Description of Course Goals and Curriculum
This double-credit course is the first half of a team-taught, interdisciplinary, “intensive year-long introduction to the landmark achievements of the Western intellectual tradition” (from the HUM Sequence website). The full sequence, HUM 216-219, explores Western literature, philosophy, history, and occasionally art and music from antiquity to the 20th century. The first semester of the course, HUM 216-217, begins with classical antiquity and progresses through the middle ages (the reading list begins with Homer’s Iliad and ends with Dante’s Divine Comedy). The course examines over 30 key texts from this period in chronological order. While the reading list varies from year to year, the key readings generally include Homer, Greek tragedy, Greek philosophers and historians (including Plato’s Republic), Ovid’s Metamorphoses, Virgil’s Aeneid, Roman philosophers and historians, the Bible, medieval Christian philosophy, medieval vernacular poetry, and Dante. All texts are read in English translations. Six professors (from the History, Classics, Comparative Literature, Philosophy, English, and other departments) co- teach the class to provide an interdisciplinary perspective on Western culture. While the course is principally focused on texts, it is supplemented with guest lectures and trips to museums and performances in New York City.
HUM is a SURVEY course; its goal is to provide an overview of the major developments in the Western intellectual tradition and give students a broad understanding of its key texts. The course is not designed to give students an in-depth, detailed understanding of each text; rather, it aims to expose students to the history and foundations of the Western tradition and its implications for modern culture. In exploring many texts in chronological order, students are encouraged to draw connections between the readings, track the development of recurring themes and ideas throughout the development of Western culture, and consider how each author’s historical context shaped his/her contribution to the evolving canon. The course is also designed to help students develop the ability to identify the major themes in a text, evaluate readings from multiple perspectives and disciplines, and engage in discourse with peers and faculty about key elements of the Western tradition. The purpose of the five papers assigned throughout the semester is to develop students’ close reading and textual analysis skills.
Learning From Classroom Instruction
Lecture HUM 216-217 meets for three 50-minute lectures each week. Each lecture focuses on one of the three readings that have been assigned for that week. Since the course is team-taught, the six professors take turns lecturing. Though each professor has a unique lecturing style, most lectures follow a similar format, beginning with the historical context for the text and information about the author, and ending with an overview of key features and themes from the text. In addition, professors will often include key quotes or analysis/interpretation of key sections of the text in their lectures.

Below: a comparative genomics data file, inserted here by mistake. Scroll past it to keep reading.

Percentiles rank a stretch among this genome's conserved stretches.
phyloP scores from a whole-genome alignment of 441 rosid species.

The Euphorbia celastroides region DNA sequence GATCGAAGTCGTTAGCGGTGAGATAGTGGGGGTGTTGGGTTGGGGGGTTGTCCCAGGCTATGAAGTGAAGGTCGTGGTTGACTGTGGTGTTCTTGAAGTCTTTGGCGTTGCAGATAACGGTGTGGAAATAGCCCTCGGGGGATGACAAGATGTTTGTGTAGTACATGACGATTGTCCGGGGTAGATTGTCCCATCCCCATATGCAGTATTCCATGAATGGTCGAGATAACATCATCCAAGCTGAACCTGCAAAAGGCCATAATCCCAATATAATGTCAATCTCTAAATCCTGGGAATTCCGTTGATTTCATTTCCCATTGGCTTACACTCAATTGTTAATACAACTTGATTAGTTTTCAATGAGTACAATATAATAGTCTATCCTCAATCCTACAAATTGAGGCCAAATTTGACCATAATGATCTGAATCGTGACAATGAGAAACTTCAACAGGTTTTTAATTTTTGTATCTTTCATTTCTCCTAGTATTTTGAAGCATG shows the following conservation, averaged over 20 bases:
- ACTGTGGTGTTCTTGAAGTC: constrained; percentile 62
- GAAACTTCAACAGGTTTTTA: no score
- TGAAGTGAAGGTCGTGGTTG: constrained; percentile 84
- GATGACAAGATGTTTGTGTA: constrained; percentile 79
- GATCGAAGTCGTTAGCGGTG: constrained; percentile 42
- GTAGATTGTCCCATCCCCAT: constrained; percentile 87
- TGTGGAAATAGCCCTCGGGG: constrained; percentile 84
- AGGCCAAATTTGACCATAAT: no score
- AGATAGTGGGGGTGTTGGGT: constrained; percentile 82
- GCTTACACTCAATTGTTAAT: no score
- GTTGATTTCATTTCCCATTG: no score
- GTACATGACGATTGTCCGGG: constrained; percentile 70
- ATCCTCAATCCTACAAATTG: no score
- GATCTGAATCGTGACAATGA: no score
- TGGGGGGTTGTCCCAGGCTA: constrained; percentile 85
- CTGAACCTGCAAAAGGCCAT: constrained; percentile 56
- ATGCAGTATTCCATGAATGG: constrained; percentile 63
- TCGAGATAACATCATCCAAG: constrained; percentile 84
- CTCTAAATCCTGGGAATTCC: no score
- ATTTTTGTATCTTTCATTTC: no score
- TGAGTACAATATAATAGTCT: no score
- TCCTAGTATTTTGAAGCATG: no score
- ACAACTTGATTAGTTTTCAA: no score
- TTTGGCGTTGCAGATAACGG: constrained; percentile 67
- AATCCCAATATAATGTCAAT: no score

Since the professors only have 50 minutes to provide as much information as possible about each reading, the lectures are often densely packed with material. Lecture is not a time for students to ask questions. In addition, professors rarely make any lecture slideshows available to students, so note-taking during lecture is crucial for documenting any information that is presented. Strategic note-taking should focus on filtering out and writing down information that will be useful for precepts and exams: historical context that informs how the text is read, notable stylistic features of the text, and key quotes or passages from the reading. Music, art, and texts not on the syllabus will not appear on the exam (and are often not eligible as sources for writing the HUM papers); therefore, note-taking is not required for these special and/or guest lectures. The HUM professors do not allow laptops during lecture, so all notes must be taken by hand.
Precept HUM meets for two 80-minute precepts each week. All the precepts are led by one of the six course professors, although the preceptor may not be the professor who gave the lecture for a particular text. Since three texts are assigned each week, one precept will cover one of the weekly readings, and the other precept will focus on the remaining two. As with lecture, each professor has a unique precepting style. However, the general format of the precept remains consistent throughout the course: precept is a time for students to explore and evaluate the text(s) in a discussion moderated by the professor. It is a space in which students are encouraged to apply what was taught in lecture to the text and to explore themes and specific passages in greater depth than in lecture. Precepts are also intended to help students establish connections between the course texts and to reflect on how the readings apply to or impact modern life. Precept is an excellent time for students to ask questions or clarify any points of confusion that they encountered during their reading or the lecture. Though professors may draw attention to key sections of the text or suggest topics as conversation-starters, HUM precepts are primarily guided by the students and their choices of what themes, passages, and literary features to discuss. Some professors may suggest possible precept topics during their lectures, but it is often the students’ choice whether to follow up on these suggestions or not.